Step by step, the Trump administration is walking back policies and rules in higher education that its predecessor said were needed to protect students who rely on federal funding to pursue a degree.
Supporters say the Education Department under President Trump is restoring balance after overreach during the Obama administration led to punitive regulations and aggressive policing that threatened the stability of schools and student loan companies. But consumer advocates say they fear Trump is unraveling years of work to ensure borrowers are placed ahead of profits.
Through the first half of the year, the department led by Education Secretary Betsy DeVos has withdrawn, delayed or announced plans to revamp more than a half dozen Obama-era measures involving federal student aid.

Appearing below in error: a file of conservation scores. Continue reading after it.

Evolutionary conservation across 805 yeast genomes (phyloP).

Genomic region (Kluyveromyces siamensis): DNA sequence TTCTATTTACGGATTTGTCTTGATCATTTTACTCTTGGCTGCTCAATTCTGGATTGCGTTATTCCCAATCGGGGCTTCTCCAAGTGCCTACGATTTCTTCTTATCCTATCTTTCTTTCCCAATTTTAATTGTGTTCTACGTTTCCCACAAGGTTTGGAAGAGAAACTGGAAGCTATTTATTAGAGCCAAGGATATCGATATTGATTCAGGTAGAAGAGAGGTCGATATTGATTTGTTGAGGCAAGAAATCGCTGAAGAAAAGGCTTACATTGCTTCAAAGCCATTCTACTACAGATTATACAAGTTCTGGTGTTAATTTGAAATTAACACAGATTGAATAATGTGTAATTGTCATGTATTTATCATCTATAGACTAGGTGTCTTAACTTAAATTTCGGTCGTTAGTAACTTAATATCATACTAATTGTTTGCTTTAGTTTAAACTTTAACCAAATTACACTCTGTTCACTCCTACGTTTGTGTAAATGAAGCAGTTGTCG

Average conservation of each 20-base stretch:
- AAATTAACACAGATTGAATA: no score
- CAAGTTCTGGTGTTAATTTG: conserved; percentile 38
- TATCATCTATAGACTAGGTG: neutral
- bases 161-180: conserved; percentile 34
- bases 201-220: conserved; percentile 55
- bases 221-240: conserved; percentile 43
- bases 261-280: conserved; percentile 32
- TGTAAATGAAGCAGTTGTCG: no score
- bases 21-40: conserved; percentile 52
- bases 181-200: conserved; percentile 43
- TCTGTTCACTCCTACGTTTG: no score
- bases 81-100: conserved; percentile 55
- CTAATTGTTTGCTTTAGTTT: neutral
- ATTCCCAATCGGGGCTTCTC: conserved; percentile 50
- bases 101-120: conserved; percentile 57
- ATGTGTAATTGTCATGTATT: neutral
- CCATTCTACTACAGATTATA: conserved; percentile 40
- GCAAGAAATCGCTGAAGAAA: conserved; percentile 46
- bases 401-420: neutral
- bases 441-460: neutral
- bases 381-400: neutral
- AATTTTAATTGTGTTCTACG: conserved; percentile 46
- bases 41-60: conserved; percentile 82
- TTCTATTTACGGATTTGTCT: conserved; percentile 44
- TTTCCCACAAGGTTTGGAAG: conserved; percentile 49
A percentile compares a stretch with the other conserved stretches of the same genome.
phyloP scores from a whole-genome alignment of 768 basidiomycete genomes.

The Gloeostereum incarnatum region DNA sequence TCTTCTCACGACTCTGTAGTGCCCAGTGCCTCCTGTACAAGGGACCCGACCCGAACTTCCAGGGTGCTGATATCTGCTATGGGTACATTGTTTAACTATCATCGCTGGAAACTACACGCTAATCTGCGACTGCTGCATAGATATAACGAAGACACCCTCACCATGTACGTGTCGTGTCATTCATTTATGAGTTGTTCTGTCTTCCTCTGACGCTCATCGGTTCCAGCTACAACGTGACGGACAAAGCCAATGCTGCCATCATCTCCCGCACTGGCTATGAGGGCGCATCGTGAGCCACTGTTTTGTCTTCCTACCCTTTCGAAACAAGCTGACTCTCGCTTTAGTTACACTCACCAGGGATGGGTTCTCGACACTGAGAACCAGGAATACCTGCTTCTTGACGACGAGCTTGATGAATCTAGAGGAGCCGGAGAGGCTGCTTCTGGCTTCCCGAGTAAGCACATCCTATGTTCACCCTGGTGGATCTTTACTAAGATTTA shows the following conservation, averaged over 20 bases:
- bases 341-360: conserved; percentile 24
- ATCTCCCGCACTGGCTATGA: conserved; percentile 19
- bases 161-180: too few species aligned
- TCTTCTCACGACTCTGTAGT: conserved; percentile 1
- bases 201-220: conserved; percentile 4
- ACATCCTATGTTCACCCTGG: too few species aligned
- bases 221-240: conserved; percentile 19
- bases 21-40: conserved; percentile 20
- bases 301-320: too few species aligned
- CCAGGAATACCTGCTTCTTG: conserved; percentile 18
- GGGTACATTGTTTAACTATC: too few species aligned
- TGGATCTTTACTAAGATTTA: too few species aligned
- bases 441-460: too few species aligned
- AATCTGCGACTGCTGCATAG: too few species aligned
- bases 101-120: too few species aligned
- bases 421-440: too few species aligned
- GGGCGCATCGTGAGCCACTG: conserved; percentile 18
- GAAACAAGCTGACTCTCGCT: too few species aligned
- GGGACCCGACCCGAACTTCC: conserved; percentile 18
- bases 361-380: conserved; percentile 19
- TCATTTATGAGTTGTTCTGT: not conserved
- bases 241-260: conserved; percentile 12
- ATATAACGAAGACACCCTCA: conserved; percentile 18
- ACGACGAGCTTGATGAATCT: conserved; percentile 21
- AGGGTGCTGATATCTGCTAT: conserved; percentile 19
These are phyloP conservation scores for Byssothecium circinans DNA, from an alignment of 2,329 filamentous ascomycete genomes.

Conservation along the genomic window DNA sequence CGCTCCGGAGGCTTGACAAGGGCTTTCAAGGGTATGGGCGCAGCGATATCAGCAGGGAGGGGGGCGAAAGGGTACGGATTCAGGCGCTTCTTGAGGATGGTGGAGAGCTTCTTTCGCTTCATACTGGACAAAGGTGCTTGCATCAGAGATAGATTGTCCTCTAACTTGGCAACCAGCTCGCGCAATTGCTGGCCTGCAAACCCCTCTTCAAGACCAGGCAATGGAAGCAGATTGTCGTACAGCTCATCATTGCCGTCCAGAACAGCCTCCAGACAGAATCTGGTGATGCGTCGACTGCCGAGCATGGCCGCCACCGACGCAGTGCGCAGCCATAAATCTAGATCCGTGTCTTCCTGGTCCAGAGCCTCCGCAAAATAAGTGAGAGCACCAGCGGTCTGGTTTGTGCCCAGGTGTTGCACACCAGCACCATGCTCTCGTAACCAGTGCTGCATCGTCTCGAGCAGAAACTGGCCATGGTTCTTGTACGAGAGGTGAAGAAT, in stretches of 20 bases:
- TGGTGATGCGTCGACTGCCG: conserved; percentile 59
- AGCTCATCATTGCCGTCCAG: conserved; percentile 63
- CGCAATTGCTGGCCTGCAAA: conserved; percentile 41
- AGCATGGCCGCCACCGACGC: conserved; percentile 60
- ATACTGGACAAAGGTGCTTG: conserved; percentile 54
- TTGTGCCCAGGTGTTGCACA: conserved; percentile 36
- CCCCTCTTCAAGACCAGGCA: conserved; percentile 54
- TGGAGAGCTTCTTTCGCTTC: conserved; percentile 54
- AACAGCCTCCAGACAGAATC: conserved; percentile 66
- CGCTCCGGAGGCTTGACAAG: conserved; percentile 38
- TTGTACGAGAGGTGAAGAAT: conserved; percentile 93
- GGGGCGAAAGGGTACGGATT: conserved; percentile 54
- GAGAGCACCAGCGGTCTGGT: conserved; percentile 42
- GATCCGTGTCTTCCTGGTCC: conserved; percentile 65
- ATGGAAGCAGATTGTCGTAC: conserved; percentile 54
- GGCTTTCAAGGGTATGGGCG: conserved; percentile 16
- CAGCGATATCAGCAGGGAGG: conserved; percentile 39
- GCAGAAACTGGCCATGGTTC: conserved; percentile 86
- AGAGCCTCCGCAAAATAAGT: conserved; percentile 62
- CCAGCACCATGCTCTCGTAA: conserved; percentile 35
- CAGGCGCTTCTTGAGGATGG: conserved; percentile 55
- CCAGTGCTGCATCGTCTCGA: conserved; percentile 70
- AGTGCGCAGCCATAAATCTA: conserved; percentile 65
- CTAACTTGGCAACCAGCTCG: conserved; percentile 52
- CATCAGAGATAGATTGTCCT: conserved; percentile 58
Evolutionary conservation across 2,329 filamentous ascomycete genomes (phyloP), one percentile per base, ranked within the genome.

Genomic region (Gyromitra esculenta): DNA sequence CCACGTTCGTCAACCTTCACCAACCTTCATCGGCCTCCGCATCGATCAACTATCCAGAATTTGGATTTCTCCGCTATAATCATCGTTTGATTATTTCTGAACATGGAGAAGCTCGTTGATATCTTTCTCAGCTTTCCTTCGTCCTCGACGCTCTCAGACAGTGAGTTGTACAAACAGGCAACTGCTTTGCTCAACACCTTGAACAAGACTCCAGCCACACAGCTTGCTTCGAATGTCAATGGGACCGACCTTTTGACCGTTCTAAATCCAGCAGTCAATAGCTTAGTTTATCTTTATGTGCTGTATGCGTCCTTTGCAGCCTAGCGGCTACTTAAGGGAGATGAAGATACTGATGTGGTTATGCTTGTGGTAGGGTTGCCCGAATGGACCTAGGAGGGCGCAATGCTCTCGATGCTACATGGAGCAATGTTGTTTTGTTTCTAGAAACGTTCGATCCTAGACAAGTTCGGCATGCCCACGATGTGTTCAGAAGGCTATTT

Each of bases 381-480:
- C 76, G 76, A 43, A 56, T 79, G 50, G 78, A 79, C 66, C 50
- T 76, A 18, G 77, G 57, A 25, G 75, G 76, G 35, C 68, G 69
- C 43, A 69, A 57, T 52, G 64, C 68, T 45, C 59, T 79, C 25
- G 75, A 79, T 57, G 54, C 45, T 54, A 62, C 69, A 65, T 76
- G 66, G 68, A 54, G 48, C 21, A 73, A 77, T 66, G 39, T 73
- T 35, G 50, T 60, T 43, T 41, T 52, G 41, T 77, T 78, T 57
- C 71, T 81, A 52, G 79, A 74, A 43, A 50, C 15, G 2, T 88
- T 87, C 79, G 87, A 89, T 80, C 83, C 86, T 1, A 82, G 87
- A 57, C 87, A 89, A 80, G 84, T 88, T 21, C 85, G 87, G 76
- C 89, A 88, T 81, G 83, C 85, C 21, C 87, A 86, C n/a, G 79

“The U.S. Department of Education’s illegal refusal to implement these protections means that more students will continue to drown in debt, while taxpayers foot the bill,” said Massachusetts Attorney General Maura Healey (D).
What started as a slow chipping away of Obama administration directives has turned into full-fledged overhaul of regulations.
In March, the department announced schools would be given more time to appeal poor reviews under what is known as the “gainful employment” rule, which threatens to withhold student aid from vocational programs whose graduates consistently end up with more debt than they can repay.
By June 14, the department announced an effort to rewrite the rule entirely. Weeks later, DeVos said schools would be given another year to comply with certain provisions and tell students how their programs are performing.